Sunday, December 5, 2021

Chinese Dining Etiquette Guide: 8 Do’s and Don’ts

Chinese dining etiquette is quite strict. From saying “please” and “thank you” to politely waiting for someone to finish speaking instead of cutting them off in the middle of a sentence, having good manners is essential for the functioning of a civil society. But what do you do when dining with friends or potential business partners who are Chinese? If you’re are feeling nervous about all the rules and taboos in Chinese dining etiquette, don’t worry! Here are eight tips that can help you do the right thing at the table.

Chinese dining etiquette tips

1. Don’t tap your foot

Tapping your foot is not only considered rude, but it also indicates poverty in Chinese Fengshui. One who taps his foot suggests he’s constantly in a non-steady state, which is thought to be bad for collecting wealth in Fengshui.

Cartoon drawing of an Asian man tapping his foot in violation of Chinese dining etiquette.
Tapping your foot indicates poverty according to Chinese Fengshui. (Image: via Secret China)

There’s even a folk saying: “A man tapping his foot is poor, and a woman tapping her foot is indecent.” Therefore, tapping your foot at the table is impolite.

2. Don’t stick chopsticks straight up in rice

Sticking chopsticks upright in a bowl of rice is a traditional way used by Chinese people to venerate their ancestors. It symbolizes death and is considered bad luck.

3. Don’t tap your bowl with chopsticks

Beggars at one time tapped their bowls to attract attention, and sometimes in a restaurant customers do the same thing if they think the service is slow. So tapping your bowl can insult your host.

4. Be careful when asking for seconds

If you are learning Chinese, it can be fun to practice it while enjoying delicious food. But be careful when you ask for second helpings in Chinese, because “need rice/want rice” is usually translated to 要飯 (“yào fàn“), which also refers to “begging for food.”

Cartoon of someone with a bowl of rice in hand.
If you don’t choose your words wisely, asking for a second helping of rice can make it sound like you’re begging for food! (Image: via Secret China)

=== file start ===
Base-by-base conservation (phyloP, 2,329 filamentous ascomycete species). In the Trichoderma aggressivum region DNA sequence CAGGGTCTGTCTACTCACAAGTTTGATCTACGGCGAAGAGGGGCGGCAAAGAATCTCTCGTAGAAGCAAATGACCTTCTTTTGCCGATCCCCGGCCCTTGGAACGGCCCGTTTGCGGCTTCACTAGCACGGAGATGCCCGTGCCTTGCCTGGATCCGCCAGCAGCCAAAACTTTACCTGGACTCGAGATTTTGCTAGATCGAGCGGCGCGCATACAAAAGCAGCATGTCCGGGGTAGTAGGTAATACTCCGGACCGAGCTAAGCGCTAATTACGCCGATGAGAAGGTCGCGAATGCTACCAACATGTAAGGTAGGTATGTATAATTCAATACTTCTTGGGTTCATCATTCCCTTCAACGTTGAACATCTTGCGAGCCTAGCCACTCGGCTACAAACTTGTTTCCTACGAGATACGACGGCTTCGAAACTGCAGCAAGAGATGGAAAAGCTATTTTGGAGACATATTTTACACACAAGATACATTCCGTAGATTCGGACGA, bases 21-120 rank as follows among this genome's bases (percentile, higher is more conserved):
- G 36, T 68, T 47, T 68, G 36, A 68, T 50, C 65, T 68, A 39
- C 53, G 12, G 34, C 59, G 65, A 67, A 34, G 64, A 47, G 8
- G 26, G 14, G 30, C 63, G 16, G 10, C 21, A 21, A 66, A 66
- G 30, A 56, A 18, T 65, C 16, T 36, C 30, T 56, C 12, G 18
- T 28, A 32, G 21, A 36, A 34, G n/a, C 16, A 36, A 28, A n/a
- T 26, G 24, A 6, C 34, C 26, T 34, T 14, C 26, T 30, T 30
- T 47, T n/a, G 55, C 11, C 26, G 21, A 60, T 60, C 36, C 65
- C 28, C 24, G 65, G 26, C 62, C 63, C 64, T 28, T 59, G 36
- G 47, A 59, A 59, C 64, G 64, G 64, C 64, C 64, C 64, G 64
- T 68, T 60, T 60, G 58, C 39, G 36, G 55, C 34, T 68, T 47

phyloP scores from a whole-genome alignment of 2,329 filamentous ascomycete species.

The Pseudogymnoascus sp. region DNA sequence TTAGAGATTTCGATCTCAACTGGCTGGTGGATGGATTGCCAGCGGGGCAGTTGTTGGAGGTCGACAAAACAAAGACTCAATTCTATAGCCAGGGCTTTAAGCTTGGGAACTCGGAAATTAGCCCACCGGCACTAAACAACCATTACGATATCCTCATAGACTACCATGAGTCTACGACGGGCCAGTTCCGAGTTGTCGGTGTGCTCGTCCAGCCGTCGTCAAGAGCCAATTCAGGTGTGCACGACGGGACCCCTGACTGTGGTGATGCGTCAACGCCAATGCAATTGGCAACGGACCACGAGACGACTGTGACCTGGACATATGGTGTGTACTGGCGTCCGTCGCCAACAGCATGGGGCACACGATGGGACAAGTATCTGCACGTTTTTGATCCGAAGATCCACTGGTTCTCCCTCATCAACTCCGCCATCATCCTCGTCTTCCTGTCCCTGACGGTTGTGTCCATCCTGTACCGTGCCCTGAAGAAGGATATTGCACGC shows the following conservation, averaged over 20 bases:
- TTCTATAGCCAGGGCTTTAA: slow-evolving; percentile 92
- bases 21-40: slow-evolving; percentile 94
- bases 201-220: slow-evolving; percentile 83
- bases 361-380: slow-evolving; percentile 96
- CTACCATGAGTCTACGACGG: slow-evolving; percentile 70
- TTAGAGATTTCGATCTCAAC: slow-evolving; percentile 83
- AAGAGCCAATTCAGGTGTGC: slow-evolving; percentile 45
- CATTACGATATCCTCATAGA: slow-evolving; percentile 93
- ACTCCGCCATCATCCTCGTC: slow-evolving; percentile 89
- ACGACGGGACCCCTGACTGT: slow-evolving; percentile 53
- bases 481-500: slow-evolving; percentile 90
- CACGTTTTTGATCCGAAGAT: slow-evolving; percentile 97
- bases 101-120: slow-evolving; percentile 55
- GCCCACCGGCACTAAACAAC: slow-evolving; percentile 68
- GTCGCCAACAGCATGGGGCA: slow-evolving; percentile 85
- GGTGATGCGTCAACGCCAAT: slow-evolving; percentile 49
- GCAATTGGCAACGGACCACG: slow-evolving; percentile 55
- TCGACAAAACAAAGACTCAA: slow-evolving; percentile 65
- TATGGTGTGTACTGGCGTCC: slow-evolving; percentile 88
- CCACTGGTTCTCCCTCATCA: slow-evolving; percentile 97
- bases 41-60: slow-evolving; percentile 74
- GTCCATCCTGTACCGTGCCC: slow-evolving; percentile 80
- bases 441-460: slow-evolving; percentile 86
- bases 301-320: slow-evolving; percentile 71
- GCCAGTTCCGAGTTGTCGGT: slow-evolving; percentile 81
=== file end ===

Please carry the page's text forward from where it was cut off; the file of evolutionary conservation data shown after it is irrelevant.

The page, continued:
5. Eat with your mouth closed

Not just in China, people in other countries get annoyed by the sound of someone eating with his mouth open. In dining etiquette, this is not only unbecoming, but it also bothers people nearby. The same rule applies to drinking tea, soup, and various beverages. Slurping is considered rude.

6. Don’t start eating before your host

In China, guests usually wait until their hosts take the first bite, or invite everyone to start eating. Sometimes the hosts will begin banquets by first serving the guests of honor, and asking everyone else to help themselves. Children need to wait until adults begin to eat.

7. Serve someone else first before you serve yourself

If you serve yourself first you will be considered very rude, and don’t know about manners. So when you want another helping or to refill your drink, offer it to other guests first.

Asian cartoon character carrying an empty bowl.
You will be considered rude if you don’t offer to serve someone else before serving yourself. (Image: via Secret China)

If someone is in a conversation, don’t interrupt but just go ahead and pour the drink into his cup.

8. Don’t leave your hand under the table

Don’t rest your hand under the table, or out of sight. The same etiquette rule is followed in Russia and Spain.

Table manners are more than just learning how to use chopsticks. Besides the eight tips listed above, the video below gives you more dining etiquette rules including where to sit to show your respect to your host or guest of honor, how to order, how to pour tea and show gratitude, and how to eat fish.

If you master these basic tips you’ll be sure not only to impress your Chinese friends and acquaintances by following proper Chinese dining etiquette, but you’ll also make your mother proud!

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Emma Lu
Emma Lu is an author who specializes in Cultural and Historical myths and stories.
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